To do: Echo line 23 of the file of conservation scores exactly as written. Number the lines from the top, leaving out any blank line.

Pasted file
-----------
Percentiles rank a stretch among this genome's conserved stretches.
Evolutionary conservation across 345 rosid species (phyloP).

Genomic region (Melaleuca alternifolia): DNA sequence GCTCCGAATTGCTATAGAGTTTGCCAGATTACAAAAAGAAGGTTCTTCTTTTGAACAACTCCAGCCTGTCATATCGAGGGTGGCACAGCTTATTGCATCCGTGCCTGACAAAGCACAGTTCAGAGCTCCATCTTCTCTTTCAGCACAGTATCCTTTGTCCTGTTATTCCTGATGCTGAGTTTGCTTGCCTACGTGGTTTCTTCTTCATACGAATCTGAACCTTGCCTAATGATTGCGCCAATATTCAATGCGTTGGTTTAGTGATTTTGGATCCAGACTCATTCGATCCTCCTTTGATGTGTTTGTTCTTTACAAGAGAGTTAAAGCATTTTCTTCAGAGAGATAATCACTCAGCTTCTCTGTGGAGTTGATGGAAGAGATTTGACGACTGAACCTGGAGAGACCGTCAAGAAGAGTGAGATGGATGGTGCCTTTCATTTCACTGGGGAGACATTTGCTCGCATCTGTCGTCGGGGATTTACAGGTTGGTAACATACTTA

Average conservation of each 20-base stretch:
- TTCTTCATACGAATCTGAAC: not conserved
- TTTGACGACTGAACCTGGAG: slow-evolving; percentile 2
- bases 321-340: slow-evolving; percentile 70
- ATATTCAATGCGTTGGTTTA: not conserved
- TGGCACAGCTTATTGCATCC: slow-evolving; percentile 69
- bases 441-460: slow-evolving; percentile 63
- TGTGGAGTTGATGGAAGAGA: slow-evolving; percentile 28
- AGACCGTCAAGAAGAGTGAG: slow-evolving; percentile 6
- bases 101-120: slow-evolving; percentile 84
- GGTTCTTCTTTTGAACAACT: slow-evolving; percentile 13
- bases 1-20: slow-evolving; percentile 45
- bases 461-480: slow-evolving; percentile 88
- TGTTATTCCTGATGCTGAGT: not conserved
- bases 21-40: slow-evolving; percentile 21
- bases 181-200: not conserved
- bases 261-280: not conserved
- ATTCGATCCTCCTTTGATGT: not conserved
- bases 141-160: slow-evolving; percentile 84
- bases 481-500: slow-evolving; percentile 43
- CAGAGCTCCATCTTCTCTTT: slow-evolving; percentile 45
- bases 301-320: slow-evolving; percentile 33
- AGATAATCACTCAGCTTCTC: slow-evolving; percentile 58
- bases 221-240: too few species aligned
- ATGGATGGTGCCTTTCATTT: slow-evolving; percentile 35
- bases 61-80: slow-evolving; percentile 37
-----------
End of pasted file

- bases 481-500: slow-evolving; percentile 43